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Liberating Language identifies experiences of nineteenth-century African Americans—categorized as sites of rhetorical education—that provided opportunities to develop effective communication and critical text-interpretation skills. Author Shirley Wilson Logan considers how nontraditional sites, which seldom involved formal training in rhetorical instruction, proved to be effective resources for African American advancement. Logan traces the ways that African Americans learned lessons in rhetoric through language-based activities associated with black survival in nineteenth-century America, such as working in political organizations, reading and publishing newspapers, maintaining diaries, and participating in literary societies. According to Logan, rhetorical training was manifested through places of worship and military camps, self-education in oratory and elocution, literary societies, and the black press. She draws on the experiences of various black rhetors of the era, such as Frederick Douglass, Frances Harper, Fanny Coppin, Charles Chesnutt, Ida B. Wells, and the lesser-known Oberlin-educated Mary Virginia Montgomery, Virginia slave preacher "Uncle Jack," and former slave "Mrs. Lee." Liberating Language addresses free-floating literacy, a term coined by scholar and writer Ralph Ellison, which captures the many settings where literacy and rhetorical skills were acquired and developed, including slave missions, religious gatherings, war camps, and even cigar factories. In Civil War camp- sites, for instance, black soldiers learned to read and write, corresponded with the editors of black newspapers, edited their own camp-based papers, and formed literary associations. Liberating Language outlines nontraditional means of acquiring rhetorical skills and demonstrates how African Americans, faced with the lingering consequences of enslavement and continuing oppression, acquired rhetorical competence during the late eighteenth century and throughout the nineteenth century.

The Present State of Scholarship in the History of Rhetoric

Author : Lynée Lewis Gaillet
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Introduces new scholars to interdisciplinary research by utilizing bibliographical surveys of both primary and secondary works that address the history of rhetoric, from the Classical period to the 21st century.

The SAGE Handbook of Rhetorical Studies

Author : Andrea A. Lunsford
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The SAGE Handbook of Rhetorical Studies surveys the latest advances in rhetorical scholarship, synthesizing theories and practices across major areas of study in the field and pointing the way for future studies. Edited by Andrea A. Lunsford and Associate Editors Kirt H. Wilson and Rosa A. Eberly, the Handbook aims to introduce a new generation of students to rhetorical study and provide a deeply informed and ready resource for scholars currently working in the field.

The Handbook of Rhetoric and Public Address

Author : Shawn J. Parry-Giles
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The Handbook of Rhetoric and Public Address is a state-of-the-art companion to the field that showcases both the historical traditions and the future possibilities for public address scholarship in the twenty-first century. Focuses on public address as both a subject matter and a critical perspective Mindful of the connections between the study of public address and the history of ideas Provides an historical overview of public address research and pedagogy, as well as a reassessment of contemporary public address scholarship by those most engaged in its practice Includes in-depth discussions of basic issues and controversies public address scholarship Explores the relationship between the study of public address and contemporary issues of civic engagement and democratic citizenship Reflects the diversity of views among public address scholars, advancing on-going discussions and debates over the goals and character of rhetorical scholarship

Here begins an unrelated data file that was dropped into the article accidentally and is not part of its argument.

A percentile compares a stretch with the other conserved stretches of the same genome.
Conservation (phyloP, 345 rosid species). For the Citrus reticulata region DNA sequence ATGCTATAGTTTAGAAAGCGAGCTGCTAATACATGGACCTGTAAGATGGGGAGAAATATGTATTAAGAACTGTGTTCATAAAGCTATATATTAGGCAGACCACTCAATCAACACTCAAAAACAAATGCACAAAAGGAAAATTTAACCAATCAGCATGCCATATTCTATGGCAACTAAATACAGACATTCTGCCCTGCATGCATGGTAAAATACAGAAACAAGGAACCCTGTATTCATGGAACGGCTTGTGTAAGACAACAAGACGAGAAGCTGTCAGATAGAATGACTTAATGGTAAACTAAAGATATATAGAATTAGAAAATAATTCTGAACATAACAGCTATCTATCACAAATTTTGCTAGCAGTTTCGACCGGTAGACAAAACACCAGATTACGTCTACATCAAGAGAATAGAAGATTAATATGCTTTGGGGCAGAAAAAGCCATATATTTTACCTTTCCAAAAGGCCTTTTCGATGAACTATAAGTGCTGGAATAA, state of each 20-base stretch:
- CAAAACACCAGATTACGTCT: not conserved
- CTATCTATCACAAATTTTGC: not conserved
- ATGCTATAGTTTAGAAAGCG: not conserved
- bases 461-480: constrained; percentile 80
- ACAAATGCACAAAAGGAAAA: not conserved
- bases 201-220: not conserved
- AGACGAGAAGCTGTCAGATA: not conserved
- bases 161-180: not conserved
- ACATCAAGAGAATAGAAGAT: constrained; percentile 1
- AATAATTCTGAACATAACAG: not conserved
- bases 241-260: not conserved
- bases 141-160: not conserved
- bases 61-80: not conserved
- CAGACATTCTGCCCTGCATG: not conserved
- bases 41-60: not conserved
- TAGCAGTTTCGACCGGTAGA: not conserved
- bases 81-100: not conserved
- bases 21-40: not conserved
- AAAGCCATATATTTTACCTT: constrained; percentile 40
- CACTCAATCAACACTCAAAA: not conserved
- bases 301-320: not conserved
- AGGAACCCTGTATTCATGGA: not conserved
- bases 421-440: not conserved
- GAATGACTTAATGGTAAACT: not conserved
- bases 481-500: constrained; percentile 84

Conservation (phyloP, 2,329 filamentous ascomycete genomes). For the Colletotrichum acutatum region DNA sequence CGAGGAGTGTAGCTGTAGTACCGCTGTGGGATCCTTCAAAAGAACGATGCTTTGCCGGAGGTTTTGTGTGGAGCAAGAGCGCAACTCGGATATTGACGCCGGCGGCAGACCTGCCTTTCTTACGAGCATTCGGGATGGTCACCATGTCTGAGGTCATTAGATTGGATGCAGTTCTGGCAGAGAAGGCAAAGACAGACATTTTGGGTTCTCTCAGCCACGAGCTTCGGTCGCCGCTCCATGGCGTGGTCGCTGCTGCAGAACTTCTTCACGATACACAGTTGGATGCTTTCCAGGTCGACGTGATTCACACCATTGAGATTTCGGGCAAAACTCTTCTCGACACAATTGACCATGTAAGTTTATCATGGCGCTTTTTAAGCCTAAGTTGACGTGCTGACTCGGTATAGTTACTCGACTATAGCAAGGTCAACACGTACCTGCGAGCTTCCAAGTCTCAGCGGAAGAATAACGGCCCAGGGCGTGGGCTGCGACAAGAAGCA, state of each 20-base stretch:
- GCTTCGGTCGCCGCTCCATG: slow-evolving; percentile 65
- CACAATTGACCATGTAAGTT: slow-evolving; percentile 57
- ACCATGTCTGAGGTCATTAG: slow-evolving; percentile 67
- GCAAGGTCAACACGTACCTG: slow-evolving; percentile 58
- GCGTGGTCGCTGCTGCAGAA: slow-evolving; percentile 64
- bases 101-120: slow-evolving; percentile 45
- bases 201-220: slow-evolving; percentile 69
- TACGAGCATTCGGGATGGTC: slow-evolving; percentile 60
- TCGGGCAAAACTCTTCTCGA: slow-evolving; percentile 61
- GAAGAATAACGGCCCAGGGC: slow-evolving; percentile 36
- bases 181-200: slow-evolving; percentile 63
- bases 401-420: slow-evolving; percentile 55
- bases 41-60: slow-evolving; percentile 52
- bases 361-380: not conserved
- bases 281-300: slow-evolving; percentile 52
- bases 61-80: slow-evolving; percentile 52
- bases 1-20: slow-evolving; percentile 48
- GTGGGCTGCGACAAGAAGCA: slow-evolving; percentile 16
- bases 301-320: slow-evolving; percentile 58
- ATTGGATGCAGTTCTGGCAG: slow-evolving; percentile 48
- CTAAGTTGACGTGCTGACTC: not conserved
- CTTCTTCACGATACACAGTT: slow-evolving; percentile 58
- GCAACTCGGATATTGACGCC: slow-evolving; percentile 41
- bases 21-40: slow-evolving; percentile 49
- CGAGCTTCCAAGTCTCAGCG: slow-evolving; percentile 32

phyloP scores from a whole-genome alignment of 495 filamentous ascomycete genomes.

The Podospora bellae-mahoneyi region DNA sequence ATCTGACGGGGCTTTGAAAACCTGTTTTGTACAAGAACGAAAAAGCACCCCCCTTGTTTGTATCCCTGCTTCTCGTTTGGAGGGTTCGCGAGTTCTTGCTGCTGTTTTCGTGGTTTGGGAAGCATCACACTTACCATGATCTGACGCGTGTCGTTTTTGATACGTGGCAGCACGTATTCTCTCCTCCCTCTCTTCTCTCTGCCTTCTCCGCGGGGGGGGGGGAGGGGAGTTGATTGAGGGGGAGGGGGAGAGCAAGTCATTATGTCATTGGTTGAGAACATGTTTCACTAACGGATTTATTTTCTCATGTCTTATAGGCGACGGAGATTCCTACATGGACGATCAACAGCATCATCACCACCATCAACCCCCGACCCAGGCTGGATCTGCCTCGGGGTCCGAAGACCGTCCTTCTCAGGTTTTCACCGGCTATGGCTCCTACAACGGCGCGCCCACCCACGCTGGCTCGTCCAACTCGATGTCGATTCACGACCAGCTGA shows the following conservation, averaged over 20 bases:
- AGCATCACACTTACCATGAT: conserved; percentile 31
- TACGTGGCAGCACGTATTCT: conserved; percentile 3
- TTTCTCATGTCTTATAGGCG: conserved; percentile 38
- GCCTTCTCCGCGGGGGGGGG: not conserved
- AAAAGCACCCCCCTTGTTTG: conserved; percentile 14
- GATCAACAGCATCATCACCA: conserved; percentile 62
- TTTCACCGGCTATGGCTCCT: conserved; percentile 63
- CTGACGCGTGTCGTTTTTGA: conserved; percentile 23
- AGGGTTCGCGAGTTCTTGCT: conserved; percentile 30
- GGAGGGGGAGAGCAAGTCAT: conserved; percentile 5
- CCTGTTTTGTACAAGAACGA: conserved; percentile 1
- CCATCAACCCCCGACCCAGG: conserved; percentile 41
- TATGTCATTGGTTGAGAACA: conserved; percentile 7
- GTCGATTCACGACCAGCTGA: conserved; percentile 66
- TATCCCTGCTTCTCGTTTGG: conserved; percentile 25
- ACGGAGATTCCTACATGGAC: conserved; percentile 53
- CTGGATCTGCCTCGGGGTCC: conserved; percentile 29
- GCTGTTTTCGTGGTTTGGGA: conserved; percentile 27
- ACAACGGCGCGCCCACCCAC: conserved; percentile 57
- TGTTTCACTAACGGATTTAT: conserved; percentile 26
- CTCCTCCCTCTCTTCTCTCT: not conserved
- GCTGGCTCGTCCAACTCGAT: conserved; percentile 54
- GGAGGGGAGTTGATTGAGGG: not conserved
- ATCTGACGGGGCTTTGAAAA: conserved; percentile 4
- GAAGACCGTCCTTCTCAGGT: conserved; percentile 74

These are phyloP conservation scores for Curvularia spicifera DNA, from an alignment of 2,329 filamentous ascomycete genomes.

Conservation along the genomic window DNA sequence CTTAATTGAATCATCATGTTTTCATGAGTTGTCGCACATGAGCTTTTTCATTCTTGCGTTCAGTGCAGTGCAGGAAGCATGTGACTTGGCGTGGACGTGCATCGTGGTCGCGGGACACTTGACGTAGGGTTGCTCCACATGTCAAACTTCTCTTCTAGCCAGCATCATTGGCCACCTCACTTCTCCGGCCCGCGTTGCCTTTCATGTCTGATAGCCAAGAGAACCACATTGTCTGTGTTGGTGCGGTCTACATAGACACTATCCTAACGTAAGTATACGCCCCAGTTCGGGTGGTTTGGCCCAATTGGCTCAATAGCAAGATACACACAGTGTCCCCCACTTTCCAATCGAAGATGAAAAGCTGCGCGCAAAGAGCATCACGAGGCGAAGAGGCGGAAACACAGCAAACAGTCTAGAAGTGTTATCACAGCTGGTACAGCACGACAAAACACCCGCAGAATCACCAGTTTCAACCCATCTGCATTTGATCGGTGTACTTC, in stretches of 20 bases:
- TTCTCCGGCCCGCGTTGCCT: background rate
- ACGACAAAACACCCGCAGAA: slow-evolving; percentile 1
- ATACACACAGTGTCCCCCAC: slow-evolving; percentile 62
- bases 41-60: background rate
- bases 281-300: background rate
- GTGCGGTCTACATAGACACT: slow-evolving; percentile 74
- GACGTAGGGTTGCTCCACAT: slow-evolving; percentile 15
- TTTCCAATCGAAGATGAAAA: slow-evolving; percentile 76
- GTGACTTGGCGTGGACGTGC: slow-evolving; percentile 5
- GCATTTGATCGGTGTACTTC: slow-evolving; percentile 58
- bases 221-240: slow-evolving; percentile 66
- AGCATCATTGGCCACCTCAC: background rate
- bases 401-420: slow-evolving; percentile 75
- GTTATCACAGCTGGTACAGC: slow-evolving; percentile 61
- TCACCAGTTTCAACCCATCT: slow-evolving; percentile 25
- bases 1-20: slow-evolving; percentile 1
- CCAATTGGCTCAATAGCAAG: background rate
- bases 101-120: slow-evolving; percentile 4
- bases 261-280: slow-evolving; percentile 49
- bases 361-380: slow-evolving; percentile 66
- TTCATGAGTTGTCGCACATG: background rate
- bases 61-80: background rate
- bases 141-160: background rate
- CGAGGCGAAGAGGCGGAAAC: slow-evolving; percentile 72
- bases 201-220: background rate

Rhetoric Race Religion and the Charleston Shootings

Author : Sean Patrick O'Rourke
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Rhetoric, Race, Religion, and the Charleston Shootings: Was Blind but Now I See is a collection focusing on the Charleston shootings written by leading scholars in the field who consider the rhetoric surrounding the shootings. This book offers an appraisal of the discourses – speeches, editorials, social media posts, visual images, prayers, songs, silence, demonstrations, and protests – that constituted, contested, and reconstituted the shootings in American civic life and cultural memory. It answers recent calls for local and regional studies and opens new fields of inquiry in the rhetoric, sociology, and history of mass killings, gun violence, and race relations—and it does so while forging new connections between and among on-going scholarly conversations about rhetoric, race, and religion. Contributors argue that Charleston was different from other mass shootings in America, and that this difference was made manifest through what was spoken and unspoken in its rhetorical aftermath. Scholars of race, religion, rhetoric, communication, and sociology will find this book particularly useful.

Nineteenth century Rhetoric in North America

Author : Nan Johnson
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Rhetoric and Political Culture in Nineteenth century America

Author : Thomas W. Benson
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The critical study of public address has changed in the twentieth century and will continue to evolve in the twenty-first. As the studies in this volume demonstrate, methodological pluralism is the standard of contemporary work, and active rhetorical critics today are more consciously aware of the theoretical implications and extensions of their work than were their critical forebears. What links the last with the present, however, and what will continue to engage us in the future, is the search for meaning in human rhetorical action. The authors in this collection explore the claim that public discourse--spoken and written--continues to illustrate nineteenth-century American political culture. The book is a series of close textual readings of significant texts in American rhetoric, inquiring into the text, the context, the influence of pervasive rhetorical forms and genres, the intentions of the speaker, the response of the audience, and the role of the critic. These spirited essays are concrete, committed, dialogic explorations of significant moments in American public discourse. That they do not reduce to a single voice or theory will be taken, it is hoped, as part of their virtue. A spirit of eager contestation and respect for intellectual diversity was a marked feature of the collection. Each of the chapters treats, in some detail, issues relating to the theme of time in rhetorical practice and studies. Time appears as an issue here especially in considerations of the persistence of themes and forms; in recurrent attempts to transcend and re-shape public memory; in the choice of speakers and critics to celebrate, appropriate, revise, reframe, or reject earlier texts; and of course in the use of public oratory to influence the future.